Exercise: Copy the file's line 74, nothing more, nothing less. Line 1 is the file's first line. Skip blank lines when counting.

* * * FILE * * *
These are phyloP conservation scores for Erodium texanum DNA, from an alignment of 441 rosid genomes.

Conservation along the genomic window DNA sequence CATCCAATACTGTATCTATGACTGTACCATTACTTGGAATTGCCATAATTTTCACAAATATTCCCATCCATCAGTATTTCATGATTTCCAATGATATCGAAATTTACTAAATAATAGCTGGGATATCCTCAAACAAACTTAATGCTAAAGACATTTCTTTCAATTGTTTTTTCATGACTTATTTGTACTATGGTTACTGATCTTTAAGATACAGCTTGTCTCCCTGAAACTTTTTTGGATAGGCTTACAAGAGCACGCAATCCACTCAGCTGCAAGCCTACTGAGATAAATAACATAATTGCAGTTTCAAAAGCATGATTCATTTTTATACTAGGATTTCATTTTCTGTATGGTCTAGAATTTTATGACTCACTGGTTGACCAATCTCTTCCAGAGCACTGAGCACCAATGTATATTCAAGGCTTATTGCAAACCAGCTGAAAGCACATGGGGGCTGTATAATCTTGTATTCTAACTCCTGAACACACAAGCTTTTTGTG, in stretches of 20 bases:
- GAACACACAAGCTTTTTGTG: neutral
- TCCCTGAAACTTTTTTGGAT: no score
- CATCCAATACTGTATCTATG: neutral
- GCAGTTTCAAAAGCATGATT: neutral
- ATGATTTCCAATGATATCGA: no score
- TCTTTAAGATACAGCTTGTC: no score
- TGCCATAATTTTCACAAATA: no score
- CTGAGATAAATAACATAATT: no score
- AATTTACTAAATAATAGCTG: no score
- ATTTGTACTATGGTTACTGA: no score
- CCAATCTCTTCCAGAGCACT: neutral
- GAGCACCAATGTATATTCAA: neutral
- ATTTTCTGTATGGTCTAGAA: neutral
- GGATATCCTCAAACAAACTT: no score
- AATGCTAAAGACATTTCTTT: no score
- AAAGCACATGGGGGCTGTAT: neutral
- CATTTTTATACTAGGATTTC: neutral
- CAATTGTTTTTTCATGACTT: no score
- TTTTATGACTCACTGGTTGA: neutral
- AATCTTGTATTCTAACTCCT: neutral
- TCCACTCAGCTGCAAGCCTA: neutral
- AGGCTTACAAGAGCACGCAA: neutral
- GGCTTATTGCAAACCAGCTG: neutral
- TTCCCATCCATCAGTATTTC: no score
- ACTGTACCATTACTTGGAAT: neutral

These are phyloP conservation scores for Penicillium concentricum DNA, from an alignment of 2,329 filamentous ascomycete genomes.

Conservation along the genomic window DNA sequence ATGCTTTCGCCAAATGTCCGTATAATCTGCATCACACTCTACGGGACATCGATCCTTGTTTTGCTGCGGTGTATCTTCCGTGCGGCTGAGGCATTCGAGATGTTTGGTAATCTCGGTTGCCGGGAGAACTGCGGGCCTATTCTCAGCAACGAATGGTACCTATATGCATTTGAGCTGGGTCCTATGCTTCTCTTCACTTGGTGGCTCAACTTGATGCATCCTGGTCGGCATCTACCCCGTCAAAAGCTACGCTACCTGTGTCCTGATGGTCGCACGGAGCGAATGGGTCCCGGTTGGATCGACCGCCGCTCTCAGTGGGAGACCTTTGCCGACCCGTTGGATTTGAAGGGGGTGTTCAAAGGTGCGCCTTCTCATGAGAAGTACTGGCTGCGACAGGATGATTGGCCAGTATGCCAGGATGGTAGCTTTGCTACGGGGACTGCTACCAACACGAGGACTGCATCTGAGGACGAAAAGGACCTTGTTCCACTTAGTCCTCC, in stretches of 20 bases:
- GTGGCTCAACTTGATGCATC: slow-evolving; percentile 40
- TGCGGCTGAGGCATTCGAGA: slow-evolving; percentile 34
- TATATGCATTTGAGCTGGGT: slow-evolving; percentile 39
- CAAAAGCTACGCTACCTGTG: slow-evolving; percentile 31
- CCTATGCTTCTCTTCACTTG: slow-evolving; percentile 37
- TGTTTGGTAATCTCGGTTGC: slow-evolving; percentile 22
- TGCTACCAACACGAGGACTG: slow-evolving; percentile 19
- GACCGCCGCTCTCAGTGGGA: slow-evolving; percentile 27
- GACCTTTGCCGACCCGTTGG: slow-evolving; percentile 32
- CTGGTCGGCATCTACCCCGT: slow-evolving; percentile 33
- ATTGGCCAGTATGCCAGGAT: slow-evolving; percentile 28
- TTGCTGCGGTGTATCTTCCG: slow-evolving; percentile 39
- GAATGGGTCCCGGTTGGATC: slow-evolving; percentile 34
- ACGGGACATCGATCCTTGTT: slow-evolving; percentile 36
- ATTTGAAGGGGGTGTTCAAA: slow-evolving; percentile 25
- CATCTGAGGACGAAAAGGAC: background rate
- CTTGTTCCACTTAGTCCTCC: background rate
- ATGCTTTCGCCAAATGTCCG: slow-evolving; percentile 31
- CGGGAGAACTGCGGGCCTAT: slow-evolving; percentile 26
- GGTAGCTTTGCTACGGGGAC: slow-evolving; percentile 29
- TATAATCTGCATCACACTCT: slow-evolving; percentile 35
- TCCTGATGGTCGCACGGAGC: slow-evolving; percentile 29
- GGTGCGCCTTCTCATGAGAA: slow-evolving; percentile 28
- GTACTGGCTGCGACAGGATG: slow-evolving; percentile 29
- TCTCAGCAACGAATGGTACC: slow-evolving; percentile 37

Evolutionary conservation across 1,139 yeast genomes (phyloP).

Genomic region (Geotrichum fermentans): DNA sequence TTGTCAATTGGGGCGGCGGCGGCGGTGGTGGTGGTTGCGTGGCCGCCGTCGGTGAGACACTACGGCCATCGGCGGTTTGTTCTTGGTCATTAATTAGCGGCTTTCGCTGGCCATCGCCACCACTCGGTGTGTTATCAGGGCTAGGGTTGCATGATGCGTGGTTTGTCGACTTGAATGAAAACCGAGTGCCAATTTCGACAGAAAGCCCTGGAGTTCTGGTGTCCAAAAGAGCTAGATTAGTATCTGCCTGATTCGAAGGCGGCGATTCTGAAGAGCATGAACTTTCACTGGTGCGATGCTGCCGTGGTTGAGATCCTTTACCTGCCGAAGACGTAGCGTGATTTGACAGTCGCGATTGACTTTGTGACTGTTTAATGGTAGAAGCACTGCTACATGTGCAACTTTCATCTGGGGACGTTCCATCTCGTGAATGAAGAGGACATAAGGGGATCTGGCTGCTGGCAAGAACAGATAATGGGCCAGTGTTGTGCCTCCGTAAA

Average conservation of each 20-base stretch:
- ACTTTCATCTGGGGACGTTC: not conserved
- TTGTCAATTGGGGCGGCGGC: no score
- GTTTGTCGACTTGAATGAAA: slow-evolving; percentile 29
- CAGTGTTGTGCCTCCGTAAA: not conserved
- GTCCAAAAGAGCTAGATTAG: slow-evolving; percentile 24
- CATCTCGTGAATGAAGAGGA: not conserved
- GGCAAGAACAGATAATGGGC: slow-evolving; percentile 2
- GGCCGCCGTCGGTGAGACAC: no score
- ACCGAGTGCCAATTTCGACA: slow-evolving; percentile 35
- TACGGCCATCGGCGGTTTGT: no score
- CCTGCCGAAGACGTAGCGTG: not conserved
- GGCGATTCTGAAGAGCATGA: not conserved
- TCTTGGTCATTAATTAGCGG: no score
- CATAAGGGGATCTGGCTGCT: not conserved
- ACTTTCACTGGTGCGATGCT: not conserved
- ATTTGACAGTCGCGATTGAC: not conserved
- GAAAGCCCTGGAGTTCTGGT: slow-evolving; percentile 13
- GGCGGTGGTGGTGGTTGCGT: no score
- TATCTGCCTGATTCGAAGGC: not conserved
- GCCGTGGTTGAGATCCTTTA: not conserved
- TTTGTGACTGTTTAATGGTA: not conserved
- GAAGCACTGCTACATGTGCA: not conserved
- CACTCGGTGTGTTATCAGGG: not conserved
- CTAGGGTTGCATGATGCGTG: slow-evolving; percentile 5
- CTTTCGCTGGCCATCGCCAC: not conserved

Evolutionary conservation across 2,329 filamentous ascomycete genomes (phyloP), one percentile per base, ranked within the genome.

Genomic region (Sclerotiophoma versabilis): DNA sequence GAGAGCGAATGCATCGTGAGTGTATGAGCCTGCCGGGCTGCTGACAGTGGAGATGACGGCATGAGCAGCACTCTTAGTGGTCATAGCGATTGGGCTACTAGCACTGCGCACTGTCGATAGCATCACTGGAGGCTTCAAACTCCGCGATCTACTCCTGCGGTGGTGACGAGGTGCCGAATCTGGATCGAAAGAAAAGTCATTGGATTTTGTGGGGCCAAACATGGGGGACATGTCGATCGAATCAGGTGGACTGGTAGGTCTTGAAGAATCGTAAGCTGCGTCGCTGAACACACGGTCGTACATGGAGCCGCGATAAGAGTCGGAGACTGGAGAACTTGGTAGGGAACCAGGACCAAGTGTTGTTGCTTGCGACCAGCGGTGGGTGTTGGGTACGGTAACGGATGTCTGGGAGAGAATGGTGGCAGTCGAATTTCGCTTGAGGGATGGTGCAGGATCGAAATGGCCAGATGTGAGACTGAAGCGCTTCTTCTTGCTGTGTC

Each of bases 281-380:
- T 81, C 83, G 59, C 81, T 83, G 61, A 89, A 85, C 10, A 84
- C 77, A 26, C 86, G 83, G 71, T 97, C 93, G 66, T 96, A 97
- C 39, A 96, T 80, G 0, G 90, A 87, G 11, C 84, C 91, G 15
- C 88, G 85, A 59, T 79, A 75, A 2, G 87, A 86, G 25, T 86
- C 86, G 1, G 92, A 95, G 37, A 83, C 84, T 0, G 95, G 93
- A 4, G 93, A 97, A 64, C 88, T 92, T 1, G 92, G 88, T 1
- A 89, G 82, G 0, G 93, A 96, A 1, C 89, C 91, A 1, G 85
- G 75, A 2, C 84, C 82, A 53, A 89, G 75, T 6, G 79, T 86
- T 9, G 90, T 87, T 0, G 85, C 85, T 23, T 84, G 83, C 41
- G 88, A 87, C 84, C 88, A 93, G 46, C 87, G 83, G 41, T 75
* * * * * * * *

- GAAAGCCCTGGAGTTCTGGT: slow-evolving; percentile 13